Try to be crystal clear from the start what you have to achieve.
Try to finalize the scope with client. The Sloppiest part; to be rigid with the scope aspect, tries to make the stuff in black in white. (Still client say is the veto, but at least you can restrict him to some boundaries).
Person Responsible for scope:-
Dedicatedly assign a person for scope management, mere it a project manager or a business consultant or any person in charge. But his say should be considered as full and final and he should be the only accountable person for scope as well. He should have been given the powers to say Yes or No to the client, irrespective of any pressure from higher ups.
Centralized Scope management document:-
There should be a centralized location where all documents should be kept. Scope document should be under a version control system (e.g. SVN) to log the changes, rather than creating copies of document.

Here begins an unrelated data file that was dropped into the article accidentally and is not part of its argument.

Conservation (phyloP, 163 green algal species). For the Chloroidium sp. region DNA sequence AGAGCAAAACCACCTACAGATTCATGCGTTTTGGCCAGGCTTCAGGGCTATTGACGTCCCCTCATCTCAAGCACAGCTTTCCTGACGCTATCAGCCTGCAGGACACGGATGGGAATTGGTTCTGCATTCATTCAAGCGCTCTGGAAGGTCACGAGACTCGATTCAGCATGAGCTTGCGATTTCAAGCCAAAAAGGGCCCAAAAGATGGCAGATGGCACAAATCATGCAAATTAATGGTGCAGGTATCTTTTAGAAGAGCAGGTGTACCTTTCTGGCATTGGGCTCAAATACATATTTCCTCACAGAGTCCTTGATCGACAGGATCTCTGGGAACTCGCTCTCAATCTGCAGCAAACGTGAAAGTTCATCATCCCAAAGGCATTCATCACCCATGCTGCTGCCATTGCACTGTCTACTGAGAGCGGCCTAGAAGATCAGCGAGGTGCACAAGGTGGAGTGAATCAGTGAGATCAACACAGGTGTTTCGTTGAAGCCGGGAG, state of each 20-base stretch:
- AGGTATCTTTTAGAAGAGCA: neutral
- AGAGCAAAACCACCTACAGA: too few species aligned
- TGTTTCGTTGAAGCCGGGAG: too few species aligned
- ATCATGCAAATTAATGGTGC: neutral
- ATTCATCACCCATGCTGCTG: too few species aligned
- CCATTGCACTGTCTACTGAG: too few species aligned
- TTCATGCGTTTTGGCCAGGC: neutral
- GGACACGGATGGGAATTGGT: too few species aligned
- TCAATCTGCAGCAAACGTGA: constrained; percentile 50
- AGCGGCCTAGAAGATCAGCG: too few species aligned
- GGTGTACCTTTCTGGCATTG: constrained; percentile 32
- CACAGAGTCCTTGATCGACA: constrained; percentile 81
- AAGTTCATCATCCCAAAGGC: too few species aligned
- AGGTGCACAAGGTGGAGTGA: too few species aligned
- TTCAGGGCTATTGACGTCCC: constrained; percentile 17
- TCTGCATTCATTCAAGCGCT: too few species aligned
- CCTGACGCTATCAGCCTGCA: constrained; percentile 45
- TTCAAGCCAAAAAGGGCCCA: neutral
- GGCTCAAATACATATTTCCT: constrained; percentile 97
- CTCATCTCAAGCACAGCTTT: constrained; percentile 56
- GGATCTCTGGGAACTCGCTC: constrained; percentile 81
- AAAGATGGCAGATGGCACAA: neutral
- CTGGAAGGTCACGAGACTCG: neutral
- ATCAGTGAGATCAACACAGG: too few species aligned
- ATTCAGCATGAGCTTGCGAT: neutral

It’s nearly impossible for client to visualize all, what you have documented. His thinking will start once you deliver the project. So it’s better to create wireframe for the application you are going to create.
Create a realistic deadline:-
Once you know your entire requirements, try to break up all in small tasks. The more specific you are; more on target you will be. Don’t be ashamed to consult the person, doing the job, for estimation.
“Nobody can go back and start a new beginning, but anyone can start today and make a new ending.”
“If you start soon enough, you won’t have to run to catch up.”
Once you start up you will find certain thing, for sure, that you might have or haven’t planned for.
Once you proceed with the project, you clients mind will start working and he will come up with new changes and requirement, try to analyze the impact of each and every possible change. For each and every change your immediate response should be “NO”. Then use negotiation to turn this “NO” to “YES”. Any big change should never be allowed in middle of the project, it will surely spoil you whole project and waste your time, effort and money.
Changes should be incorporate in any future release.
May 15, 2012